Once in a blue moon, a product comes along and shakes up the entire beauty industry—so much so that a decade after launch, this beauty tool is so common beauty editors can't even remember what we used to apply our makeup with beforehand. In fact, it's so damn popular that 17 of them are sold every single minute worldwide. And while you might not have fallen for the charms of this cult product (yet), I'll bet a tenner you'll at least have spotted this distinctive egg-shaped tool in the makeup bags of friends or the beauty aisles of Boots. So with everyone from beauty editors and pro makeup artists swearing by it and the A-list seal of approval coming in the form of Khloé Kardashian and Meghan Markle, what is this cult £17 tool that everyone is obsessed with for applying their makeup?
Of course, it's the Beautyblender (£17). Launched in 2009, I vividly remember stateside beauty influencers going crazy for this rather unassuming-looking makeup sponge and wishing I could get my hands on one. Thankfully, it soon landed on British soil, and I only too happily parted with the hard-earned cash I'd made from my student job at Topshop to pay for this bright pink, egg-shaped piece of sponge.
What was I using to apply my foundation before this came along? Honestly, I'd pretty much exclusively use my hands. (I don't feel like tools had started being marketed as a makeup essential yet, and the only foundation brush I had looked like a flat paintbrush, and gave the same heavy, painted-on effect you'd expect when decorating the walls of your house.)
The Beautyblender, on the other hand, promised to create a flawless, high-definition complexion where your product really meshed with your skin for natural-looking results. "Get the base right," explained founder Rea Ann Silva. "No one should say, 'Oh, your foundation looks good. Instead, people should be saying, 'Wow, your skin looks incredible.'"
I have to admit that the first time I used the Beautyblender, I just didn't get it. It's made from an aqua-activated sponge that grows to around twice its size when wet. Not only does using it wet mean it absorbs less of your foundation, but it also helps to blend the product into your skin for a smooth, even finish. To me, using a damp sponge to pat product into my skin felt really weird. I wasn't sure how much foundation to use, and my initial attempts with the sponge left my skin looking patchy. However, pro artists like Makeup by Mario were spotted using it backstage at fashion week and on his Kardashian clients. Even Meghan Markle herself revealed to Birchbox that she swore by the Beautyblender, so I decided to persist. (That and the fact that my parents would have disowned me if they found out I'd spent nearly £20 on a tiny sponge I wasn't even going to use.)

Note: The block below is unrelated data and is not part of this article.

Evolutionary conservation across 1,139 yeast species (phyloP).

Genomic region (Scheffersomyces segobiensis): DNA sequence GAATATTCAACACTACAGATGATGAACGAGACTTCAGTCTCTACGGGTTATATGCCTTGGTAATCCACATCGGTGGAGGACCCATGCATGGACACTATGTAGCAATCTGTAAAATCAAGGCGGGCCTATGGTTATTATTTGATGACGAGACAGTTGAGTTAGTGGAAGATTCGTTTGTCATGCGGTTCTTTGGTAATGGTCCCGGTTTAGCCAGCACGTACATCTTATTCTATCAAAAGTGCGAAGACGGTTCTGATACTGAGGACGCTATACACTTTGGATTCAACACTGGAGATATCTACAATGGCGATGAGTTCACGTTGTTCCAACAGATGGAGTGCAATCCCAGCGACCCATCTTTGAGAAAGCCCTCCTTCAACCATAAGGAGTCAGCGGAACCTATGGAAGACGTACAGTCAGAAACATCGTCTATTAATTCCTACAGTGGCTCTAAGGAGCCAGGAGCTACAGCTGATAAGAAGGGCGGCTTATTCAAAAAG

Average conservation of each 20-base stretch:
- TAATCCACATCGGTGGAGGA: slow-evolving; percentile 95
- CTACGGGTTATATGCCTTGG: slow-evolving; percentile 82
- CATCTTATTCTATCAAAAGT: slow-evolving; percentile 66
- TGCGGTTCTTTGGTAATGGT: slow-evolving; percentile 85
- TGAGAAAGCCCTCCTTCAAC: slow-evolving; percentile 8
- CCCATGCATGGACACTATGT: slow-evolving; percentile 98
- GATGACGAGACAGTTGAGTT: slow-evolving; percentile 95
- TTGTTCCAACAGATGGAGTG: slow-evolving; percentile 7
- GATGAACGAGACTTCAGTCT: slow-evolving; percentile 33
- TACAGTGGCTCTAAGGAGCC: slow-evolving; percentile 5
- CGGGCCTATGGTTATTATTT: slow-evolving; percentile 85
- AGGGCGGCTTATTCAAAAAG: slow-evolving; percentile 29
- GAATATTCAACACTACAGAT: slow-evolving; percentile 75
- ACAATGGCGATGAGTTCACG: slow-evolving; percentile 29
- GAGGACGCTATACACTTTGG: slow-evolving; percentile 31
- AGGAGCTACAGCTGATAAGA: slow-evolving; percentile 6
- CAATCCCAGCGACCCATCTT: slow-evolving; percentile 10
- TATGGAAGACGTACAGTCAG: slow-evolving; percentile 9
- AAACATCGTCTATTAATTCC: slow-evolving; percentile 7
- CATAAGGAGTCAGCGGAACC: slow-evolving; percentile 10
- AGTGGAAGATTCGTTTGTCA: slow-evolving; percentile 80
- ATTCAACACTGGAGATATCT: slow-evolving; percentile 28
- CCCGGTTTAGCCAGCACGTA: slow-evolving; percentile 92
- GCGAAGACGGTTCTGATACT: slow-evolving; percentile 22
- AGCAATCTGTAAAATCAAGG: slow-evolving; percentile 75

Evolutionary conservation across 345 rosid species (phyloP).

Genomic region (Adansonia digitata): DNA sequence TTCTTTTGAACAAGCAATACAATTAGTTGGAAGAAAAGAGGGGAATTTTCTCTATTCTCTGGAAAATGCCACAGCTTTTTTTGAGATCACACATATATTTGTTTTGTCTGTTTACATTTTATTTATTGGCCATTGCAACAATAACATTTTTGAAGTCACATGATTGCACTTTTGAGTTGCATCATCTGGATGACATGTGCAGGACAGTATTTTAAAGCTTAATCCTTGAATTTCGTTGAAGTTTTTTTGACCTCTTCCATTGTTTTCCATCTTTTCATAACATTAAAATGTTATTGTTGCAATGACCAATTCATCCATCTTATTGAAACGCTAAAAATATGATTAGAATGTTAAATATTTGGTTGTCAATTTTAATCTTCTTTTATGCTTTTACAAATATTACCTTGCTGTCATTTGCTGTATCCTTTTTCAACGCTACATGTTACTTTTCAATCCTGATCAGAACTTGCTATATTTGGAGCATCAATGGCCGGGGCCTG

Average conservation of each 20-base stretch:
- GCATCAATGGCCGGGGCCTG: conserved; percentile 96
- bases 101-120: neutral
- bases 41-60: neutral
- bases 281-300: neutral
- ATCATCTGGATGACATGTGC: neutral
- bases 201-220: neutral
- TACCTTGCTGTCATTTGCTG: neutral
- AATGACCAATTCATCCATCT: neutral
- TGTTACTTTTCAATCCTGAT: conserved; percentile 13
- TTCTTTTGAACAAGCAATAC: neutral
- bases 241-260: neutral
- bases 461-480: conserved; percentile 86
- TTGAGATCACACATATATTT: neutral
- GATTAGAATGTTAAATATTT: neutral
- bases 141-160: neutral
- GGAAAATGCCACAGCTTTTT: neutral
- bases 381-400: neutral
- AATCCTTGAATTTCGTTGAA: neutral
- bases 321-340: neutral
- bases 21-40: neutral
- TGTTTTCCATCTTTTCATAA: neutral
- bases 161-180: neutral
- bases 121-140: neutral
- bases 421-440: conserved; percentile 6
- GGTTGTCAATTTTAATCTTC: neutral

"Only apply foundation to the spots you need it and spread it with a Beautyblender," said Markle. "I never want to cover my freckles, so we just do a wash of foundation in certain sections instead of over the entire face."
Now I honestly can't think of a makeup brush, sponge or beauty tool I prefer to the Beautyblender. I tend to dot one pump of foundation onto my face using my fingertips before bouncing the sponge over my complexion to press and buff the product into my skin.
The more water I apply to the sponge, the dewier the coverage. That said, if you want a sheerer, more radiant finish, soak the sponge in water. If you prefer a higher-coverage, matte look, thoroughly squeeze out excess water before you get to work.
Yes, there are now plenty of makeup sponge dupes out there, but for me, the Beautyblender is genuinely the best one. And I'm not the only one that agrees—50 million Beautyblenders have been sold since 2009 when the brand originally launched.
Since then, Beautyblender has gone on to release various incarnations of the cult sponge in different colours and sizes, has launched cleaning products so you can keep your sponge germ-free, and has even branched out into complexion products like foundations and primers.
Keep scrolling to shop the cult classic makeup sponge and my other Beautyblender picks.
Over 9 million Beautyblenders have been sold in the last 12 months alone, with hundreds of five-star reviews. "It's not cheap, but when you see the results on your skin, you forget about the price," said one reviewer on Cult Beauty. "Cheaper alternatives really can't compete," another customer chimed in. I wholeheartedly agree.
The fashion-girl's makeup sponge. If pink just isn't your colour, opt for this pro version of the Beautyblender in classic black. Bonus: It doesn't show dirt and foundation near as much as the classic pink version.